). Another type of annular ghost arises from reflections between the inner and outer window surfaces; these are much smaller in diameter, relatively low in intensity (well within the specification) and are displaced radially from the parent image by a small amount.
In general, little can be done about ghosts and blooming in the post-observation
data processing phase. Instead, some judicious planning of the actual observations, particularly if bright sources are expected in, or near, the field of view, is recommended. For instance, the impact of diffraction spikes (which for ACS lie along X and Y axes) and of CCD blooming (which occurs along the Y direction) due to a bright star, can be reduced by choosing an ORIENT2
which prevents the source of interest from being connected to the bright star along either of these axes. Alternatively, a suitable ORIENT3
could move the bright star(s) into the interchip gap or off the field of view altogether. Similarly, the impact of WFC elliptical haloes can be minimized by avoiding a bright star in the quadrant associated with amplifier D.
is a shower of scattered light from a very bright star that is just off the edge of the CCD. This rare anomaly occurs when a star falls at the edge of the mask in front of the chip; the starlight reflects off the CCD, then off the mask, and back to the detector.
The ACS/WFC detector has four amplifiers through which the four quadrants of
the detector are read separately and simultaneously. As the quadrants are read out, electronic cross-talk between the amplifiers can be induced. As a result, an imaged source in one quadrant may appear as a faint, mirror-symmetric ghost image in the other quadrants. The ghost image is often negative; therefore, bright features on the “offending” quadrant show up as dark depressions on the “victim” quadrants.
The pre-SM4 ACS/WFC cross-talk was studied using image frames of external
targets. Cross-talk ghosts from extended offending sources were observed as faint, negative images, ~2 e−
per pixel relative to the background, characterized by approximately constant surface brightness. There were indications that sources in some quadrants were more effective in generating ghosts than sources located in other quadrants, and some quadrants were more susceptible to cross-talk than others.
Cross-talk turned out to be stronger for high signal offending pixels, although its
most conspicuous manifestations were seen for low signal source pixels, as shown in Figure 4.22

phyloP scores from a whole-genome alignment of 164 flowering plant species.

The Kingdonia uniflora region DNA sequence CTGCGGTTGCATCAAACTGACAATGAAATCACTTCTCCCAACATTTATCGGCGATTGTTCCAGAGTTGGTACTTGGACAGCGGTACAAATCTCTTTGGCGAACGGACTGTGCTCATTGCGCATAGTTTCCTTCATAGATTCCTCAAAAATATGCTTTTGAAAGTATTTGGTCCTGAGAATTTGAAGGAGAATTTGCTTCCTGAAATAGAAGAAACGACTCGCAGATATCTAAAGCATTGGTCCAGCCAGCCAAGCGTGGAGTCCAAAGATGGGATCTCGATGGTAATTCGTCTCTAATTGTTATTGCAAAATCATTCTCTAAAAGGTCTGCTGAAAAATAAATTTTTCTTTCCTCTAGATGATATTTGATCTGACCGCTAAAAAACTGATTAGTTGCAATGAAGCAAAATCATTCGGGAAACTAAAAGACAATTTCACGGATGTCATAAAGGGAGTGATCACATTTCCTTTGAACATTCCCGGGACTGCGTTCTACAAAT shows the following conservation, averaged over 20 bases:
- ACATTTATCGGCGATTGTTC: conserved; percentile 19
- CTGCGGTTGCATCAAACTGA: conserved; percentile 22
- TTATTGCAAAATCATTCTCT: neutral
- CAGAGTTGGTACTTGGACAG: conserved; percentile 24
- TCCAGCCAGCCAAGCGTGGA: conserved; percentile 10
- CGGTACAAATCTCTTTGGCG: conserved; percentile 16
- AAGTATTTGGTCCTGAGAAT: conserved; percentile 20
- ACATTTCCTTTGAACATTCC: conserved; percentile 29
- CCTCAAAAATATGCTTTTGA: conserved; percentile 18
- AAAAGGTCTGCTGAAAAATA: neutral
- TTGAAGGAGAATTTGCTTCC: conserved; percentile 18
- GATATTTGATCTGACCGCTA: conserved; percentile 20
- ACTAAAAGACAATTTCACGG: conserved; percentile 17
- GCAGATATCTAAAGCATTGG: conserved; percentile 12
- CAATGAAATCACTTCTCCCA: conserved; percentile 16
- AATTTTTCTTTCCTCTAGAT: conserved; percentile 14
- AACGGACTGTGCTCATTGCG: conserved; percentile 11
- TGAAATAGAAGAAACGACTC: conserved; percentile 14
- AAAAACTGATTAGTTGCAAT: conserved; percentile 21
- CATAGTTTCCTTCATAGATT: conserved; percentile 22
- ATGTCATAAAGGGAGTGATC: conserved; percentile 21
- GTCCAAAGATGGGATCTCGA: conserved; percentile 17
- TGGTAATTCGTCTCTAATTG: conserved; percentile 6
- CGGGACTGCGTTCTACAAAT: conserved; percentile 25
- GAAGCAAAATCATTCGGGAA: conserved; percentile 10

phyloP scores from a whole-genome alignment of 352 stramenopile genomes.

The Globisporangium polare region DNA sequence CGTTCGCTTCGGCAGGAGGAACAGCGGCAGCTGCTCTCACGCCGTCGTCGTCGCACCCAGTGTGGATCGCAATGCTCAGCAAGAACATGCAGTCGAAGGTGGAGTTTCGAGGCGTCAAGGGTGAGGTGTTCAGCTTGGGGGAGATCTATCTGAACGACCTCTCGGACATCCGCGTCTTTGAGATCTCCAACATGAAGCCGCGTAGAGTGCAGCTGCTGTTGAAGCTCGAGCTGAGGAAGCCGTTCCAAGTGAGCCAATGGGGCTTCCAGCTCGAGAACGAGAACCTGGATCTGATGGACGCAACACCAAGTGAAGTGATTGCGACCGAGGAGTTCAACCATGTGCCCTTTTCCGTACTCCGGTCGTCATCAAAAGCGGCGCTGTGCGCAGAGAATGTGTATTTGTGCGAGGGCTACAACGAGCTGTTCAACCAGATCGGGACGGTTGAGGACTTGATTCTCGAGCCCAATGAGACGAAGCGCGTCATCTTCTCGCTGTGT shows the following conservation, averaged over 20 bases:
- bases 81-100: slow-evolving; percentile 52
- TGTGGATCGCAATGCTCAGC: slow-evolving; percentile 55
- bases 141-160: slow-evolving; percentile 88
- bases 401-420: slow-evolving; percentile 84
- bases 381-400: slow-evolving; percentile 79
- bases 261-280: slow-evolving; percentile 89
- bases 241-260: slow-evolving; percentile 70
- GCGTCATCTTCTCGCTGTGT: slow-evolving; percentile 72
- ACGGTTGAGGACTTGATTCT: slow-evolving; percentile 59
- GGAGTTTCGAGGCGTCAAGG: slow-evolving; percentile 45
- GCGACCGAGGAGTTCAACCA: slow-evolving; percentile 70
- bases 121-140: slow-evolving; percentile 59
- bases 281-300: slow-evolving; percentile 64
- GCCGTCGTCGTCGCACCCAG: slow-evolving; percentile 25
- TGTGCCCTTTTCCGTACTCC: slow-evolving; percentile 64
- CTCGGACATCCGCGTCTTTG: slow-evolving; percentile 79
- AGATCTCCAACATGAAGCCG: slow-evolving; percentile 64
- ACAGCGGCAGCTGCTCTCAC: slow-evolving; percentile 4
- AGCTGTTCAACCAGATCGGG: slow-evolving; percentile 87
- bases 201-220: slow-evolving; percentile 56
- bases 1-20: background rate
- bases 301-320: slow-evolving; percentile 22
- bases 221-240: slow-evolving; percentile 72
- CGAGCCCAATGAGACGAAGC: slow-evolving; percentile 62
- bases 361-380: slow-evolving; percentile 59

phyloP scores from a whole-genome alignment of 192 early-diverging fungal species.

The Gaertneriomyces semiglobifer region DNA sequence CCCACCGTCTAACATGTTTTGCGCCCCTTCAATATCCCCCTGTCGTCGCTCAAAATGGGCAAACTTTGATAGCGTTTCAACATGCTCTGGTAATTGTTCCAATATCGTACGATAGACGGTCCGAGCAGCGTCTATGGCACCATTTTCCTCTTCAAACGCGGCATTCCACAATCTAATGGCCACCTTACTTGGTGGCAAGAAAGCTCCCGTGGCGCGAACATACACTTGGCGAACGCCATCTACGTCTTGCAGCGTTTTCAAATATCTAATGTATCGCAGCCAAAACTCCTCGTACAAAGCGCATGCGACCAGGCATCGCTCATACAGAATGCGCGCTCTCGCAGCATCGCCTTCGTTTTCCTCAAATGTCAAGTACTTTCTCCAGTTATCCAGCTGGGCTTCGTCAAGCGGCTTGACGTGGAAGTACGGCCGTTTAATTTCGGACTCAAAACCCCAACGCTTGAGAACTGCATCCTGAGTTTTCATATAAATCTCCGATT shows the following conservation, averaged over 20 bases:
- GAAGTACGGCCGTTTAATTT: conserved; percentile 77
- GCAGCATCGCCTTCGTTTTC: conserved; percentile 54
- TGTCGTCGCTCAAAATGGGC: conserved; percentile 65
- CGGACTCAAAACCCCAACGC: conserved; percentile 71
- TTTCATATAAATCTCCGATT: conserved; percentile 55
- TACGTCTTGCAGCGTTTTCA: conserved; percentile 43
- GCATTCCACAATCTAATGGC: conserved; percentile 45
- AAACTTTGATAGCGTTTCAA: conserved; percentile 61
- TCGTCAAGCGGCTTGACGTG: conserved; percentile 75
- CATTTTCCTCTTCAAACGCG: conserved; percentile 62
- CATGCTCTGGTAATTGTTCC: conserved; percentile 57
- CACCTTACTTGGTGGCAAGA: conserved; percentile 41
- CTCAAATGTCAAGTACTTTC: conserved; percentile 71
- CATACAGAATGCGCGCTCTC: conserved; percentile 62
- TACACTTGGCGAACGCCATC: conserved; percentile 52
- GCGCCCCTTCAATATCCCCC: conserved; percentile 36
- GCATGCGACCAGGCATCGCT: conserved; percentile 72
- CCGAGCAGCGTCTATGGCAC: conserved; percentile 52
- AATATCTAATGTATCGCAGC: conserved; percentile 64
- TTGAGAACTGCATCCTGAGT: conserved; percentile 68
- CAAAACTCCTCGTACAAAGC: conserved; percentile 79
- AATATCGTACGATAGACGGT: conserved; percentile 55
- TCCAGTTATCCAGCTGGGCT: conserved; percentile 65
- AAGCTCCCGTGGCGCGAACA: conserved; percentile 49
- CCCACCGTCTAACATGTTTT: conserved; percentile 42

. Images taken with GAIN = 1 were more affected by cross-talk than images taken at GAIN
2. In general, cross-talk ghosts appear to have very little impact on ACS/WFC photometry and can be ignored in most cases, especially if the observations are performed using GAIN = 2.
Cross-talk properties changed in a few respects after Servicing Mission
4 in May 2009, when the ACS/WFC electronics was replaced. Cross-talk was thoroughly characterized for GAIN
2, which was made the default setting for post-SM4 science observations with ACS/WFC, and some limited analysis was conducted for GAIN
1. Analysis of the GAIN
2 case used both dark frames and external observations; for GAIN
1, only external frames were used. In dark frames, the offending source pixels were produced by cosmic rays and hot pixels. Data from external observations also contain cross-talk generated by the observed targets.
This image (from program ID 10594, image j9ew02wlq
, GAIN = 2) shows the galaxy in quadrants C and D. Its cross-talk ghosts, seen as dark oval shapes in quadrants A and B, are due to low signal offending sources of ~100 e−
to 1000 e−
in the area of the reddish rim of the galaxy. Also the ghosts of three largest galaxies in quadrant B are easily identifiable in quadrant A. The image in quadrants A and B is stretched within a narrow signal range centered at the sky background level, which makes the ghosts distinctly stand out against the background.
Unlike the distinct cross-talk ghosts seen in pre-SM4 images (Figure 4.22
), no ghosts from low signal sources were seen in the post-SM4
2 image displayed in a similar way, in Figure 4.23
. No ghosts were noticed in GAIN
1 images either. Thus, the new ACS/WFC electronics is less susceptible to negative cross-talk at low signal levels.
This is consistent with a more quantitative analysis of the cross-talk. The pre-SM4
ghost value distribution shown in Figure 4.24
has distinct dips for source signals of 200 e−
to 600 e−
for the “offending” --> “victim”
combinations C --> A
, C --> B
, D --> A
, and D --> B
. These ghosts are seen as dark oval outlines in the upper part of Figure 4.22
. The combinations B --> A
and B --> C
also exhibit substantial dips in the same source signal range. These ghosts of galaxies in quadrant B are clearly seen in quadrant A. (The way quadrant C is displayed does not allow us to see the ghosts in that quadrant.) At the same time the post-SM4 ghost value distribution shown in Figure 4.25
is either positive or zero within the errors for all “offender” --> “victim”